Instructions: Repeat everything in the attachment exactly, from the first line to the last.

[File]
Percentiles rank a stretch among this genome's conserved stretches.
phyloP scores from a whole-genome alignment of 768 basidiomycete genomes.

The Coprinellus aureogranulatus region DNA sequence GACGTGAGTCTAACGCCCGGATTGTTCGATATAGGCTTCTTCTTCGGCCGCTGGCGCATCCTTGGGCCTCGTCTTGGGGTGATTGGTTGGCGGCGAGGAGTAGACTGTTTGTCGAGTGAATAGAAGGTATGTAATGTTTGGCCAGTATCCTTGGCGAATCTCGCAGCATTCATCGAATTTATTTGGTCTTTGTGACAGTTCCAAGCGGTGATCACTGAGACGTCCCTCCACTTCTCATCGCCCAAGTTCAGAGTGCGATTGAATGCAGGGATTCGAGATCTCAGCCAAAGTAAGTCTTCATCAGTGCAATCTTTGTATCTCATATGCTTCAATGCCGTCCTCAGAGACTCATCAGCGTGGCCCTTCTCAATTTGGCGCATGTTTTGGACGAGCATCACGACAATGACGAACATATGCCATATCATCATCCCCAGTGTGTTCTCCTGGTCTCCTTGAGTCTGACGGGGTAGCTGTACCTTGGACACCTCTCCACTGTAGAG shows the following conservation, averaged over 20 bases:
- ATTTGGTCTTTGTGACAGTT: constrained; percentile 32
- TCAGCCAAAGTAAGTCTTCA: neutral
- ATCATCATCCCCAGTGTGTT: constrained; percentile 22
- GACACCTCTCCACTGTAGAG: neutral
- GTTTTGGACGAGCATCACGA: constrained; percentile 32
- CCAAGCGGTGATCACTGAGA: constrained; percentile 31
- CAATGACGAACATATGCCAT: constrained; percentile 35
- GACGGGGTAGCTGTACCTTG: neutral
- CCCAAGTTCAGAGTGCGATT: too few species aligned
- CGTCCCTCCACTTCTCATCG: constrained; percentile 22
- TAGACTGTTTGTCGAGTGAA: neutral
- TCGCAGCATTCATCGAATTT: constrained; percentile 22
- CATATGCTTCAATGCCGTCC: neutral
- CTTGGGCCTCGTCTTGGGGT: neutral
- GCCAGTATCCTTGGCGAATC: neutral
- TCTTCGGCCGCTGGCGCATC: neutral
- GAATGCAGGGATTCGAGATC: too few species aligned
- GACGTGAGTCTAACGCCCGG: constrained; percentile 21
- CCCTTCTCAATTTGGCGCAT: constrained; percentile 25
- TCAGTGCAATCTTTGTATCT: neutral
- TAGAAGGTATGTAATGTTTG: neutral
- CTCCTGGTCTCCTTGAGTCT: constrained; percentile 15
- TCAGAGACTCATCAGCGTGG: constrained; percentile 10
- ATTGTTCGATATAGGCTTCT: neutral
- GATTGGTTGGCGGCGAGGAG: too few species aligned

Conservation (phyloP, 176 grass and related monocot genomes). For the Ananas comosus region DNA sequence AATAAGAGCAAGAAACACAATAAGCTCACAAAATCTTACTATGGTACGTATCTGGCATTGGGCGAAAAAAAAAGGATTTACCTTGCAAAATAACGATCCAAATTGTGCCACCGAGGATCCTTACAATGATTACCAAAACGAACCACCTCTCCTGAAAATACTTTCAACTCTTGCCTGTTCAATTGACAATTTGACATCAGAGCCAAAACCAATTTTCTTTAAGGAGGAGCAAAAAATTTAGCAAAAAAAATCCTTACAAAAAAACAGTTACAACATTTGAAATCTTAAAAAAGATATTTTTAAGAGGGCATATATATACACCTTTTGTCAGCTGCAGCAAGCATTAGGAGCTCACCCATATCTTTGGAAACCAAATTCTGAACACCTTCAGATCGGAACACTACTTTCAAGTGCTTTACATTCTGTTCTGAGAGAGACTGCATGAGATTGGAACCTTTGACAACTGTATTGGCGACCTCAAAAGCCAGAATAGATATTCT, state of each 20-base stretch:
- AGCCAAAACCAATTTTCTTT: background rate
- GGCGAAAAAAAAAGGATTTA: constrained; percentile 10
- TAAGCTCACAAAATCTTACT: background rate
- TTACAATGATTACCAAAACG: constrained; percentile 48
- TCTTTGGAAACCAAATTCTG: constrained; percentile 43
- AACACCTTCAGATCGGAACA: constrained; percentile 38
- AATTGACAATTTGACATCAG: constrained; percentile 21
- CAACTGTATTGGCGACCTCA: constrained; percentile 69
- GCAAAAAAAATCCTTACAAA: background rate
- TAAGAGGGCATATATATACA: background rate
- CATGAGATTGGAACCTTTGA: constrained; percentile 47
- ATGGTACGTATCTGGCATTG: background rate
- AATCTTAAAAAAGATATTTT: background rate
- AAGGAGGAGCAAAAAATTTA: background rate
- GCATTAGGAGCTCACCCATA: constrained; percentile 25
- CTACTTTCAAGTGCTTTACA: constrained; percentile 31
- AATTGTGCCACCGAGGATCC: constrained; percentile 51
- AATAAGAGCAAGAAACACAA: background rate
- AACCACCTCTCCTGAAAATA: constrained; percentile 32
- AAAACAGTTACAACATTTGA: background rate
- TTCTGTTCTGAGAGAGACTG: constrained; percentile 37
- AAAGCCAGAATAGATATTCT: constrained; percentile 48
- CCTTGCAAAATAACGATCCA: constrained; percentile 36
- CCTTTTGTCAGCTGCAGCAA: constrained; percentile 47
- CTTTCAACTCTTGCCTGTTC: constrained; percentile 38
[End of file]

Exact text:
Percentiles rank a stretch among this genome's conserved stretches.
phyloP scores from a whole-genome alignment of 768 basidiomycete genomes.

The Coprinellus aureogranulatus region DNA sequence GACGTGAGTCTAACGCCCGGATTGTTCGATATAGGCTTCTTCTTCGGCCGCTGGCGCATCCTTGGGCCTCGTCTTGGGGTGATTGGTTGGCGGCGAGGAGTAGACTGTTTGTCGAGTGAATAGAAGGTATGTAATGTTTGGCCAGTATCCTTGGCGAATCTCGCAGCATTCATCGAATTTATTTGGTCTTTGTGACAGTTCCAAGCGGTGATCACTGAGACGTCCCTCCACTTCTCATCGCCCAAGTTCAGAGTGCGATTGAATGCAGGGATTCGAGATCTCAGCCAAAGTAAGTCTTCATCAGTGCAATCTTTGTATCTCATATGCTTCAATGCCGTCCTCAGAGACTCATCAGCGTGGCCCTTCTCAATTTGGCGCATGTTTTGGACGAGCATCACGACAATGACGAACATATGCCATATCATCATCCCCAGTGTGTTCTCCTGGTCTCCTTGAGTCTGACGGGGTAGCTGTACCTTGGACACCTCTCCACTGTAGAG shows the following conservation, averaged over 20 bases:
- ATTTGGTCTTTGTGACAGTT: constrained; percentile 32
- TCAGCCAAAGTAAGTCTTCA: neutral
- ATCATCATCCCCAGTGTGTT: constrained; percentile 22
- GACACCTCTCCACTGTAGAG: neutral
- GTTTTGGACGAGCATCACGA: constrained; percentile 32
- CCAAGCGGTGATCACTGAGA: constrained; percentile 31
- CAATGACGAACATATGCCAT: constrained; percentile 35
- GACGGGGTAGCTGTACCTTG: neutral
- CCCAAGTTCAGAGTGCGATT: too few species aligned
- CGTCCCTCCACTTCTCATCG: constrained; percentile 22
- TAGACTGTTTGTCGAGTGAA: neutral
- TCGCAGCATTCATCGAATTT: constrained; percentile 22
- CATATGCTTCAATGCCGTCC: neutral
- CTTGGGCCTCGTCTTGGGGT: neutral
- GCCAGTATCCTTGGCGAATC: neutral
- TCTTCGGCCGCTGGCGCATC: neutral
- GAATGCAGGGATTCGAGATC: too few species aligned
- GACGTGAGTCTAACGCCCGG: constrained; percentile 21
- CCCTTCTCAATTTGGCGCAT: constrained; percentile 25
- TCAGTGCAATCTTTGTATCT: neutral
- TAGAAGGTATGTAATGTTTG: neutral
- CTCCTGGTCTCCTTGAGTCT: constrained; percentile 15
- TCAGAGACTCATCAGCGTGG: constrained; percentile 10
- ATTGTTCGATATAGGCTTCT: neutral
- GATTGGTTGGCGGCGAGGAG: too few species aligned

Conservation (phyloP, 176 grass and related monocot genomes). For the Ananas comosus region DNA sequence AATAAGAGCAAGAAACACAATAAGCTCACAAAATCTTACTATGGTACGTATCTGGCATTGGGCGAAAAAAAAAGGATTTACCTTGCAAAATAACGATCCAAATTGTGCCACCGAGGATCCTTACAATGATTACCAAAACGAACCACCTCTCCTGAAAATACTTTCAACTCTTGCCTGTTCAATTGACAATTTGACATCAGAGCCAAAACCAATTTTCTTTAAGGAGGAGCAAAAAATTTAGCAAAAAAAATCCTTACAAAAAAACAGTTACAACATTTGAAATCTTAAAAAAGATATTTTTAAGAGGGCATATATATACACCTTTTGTCAGCTGCAGCAAGCATTAGGAGCTCACCCATATCTTTGGAAACCAAATTCTGAACACCTTCAGATCGGAACACTACTTTCAAGTGCTTTACATTCTGTTCTGAGAGAGACTGCATGAGATTGGAACCTTTGACAACTGTATTGGCGACCTCAAAAGCCAGAATAGATATTCT, state of each 20-base stretch:
- AGCCAAAACCAATTTTCTTT: background rate
- GGCGAAAAAAAAAGGATTTA: constrained; percentile 10
- TAAGCTCACAAAATCTTACT: background rate
- TTACAATGATTACCAAAACG: constrained; percentile 48
- TCTTTGGAAACCAAATTCTG: constrained; percentile 43
- AACACCTTCAGATCGGAACA: constrained; percentile 38
- AATTGACAATTTGACATCAG: constrained; percentile 21
- CAACTGTATTGGCGACCTCA: constrained; percentile 69
- GCAAAAAAAATCCTTACAAA: background rate
- TAAGAGGGCATATATATACA: background rate
- CATGAGATTGGAACCTTTGA: constrained; percentile 47
- ATGGTACGTATCTGGCATTG: background rate
- AATCTTAAAAAAGATATTTT: background rate
- AAGGAGGAGCAAAAAATTTA: background rate
- GCATTAGGAGCTCACCCATA: constrained; percentile 25
- CTACTTTCAAGTGCTTTACA: constrained; percentile 31
- AATTGTGCCACCGAGGATCC: constrained; percentile 51
- AATAAGAGCAAGAAACACAA: background rate
- AACCACCTCTCCTGAAAATA: constrained; percentile 32
- AAAACAGTTACAACATTTGA: background rate
- TTCTGTTCTGAGAGAGACTG: constrained; percentile 37
- AAAGCCAGAATAGATATTCT: constrained; percentile 48
- CCTTGCAAAATAACGATCCA: constrained; percentile 36
- CCTTTTGTCAGCTGCAGCAA: constrained; percentile 47
- CTTTCAACTCTTGCCTGTTC: constrained; percentile 38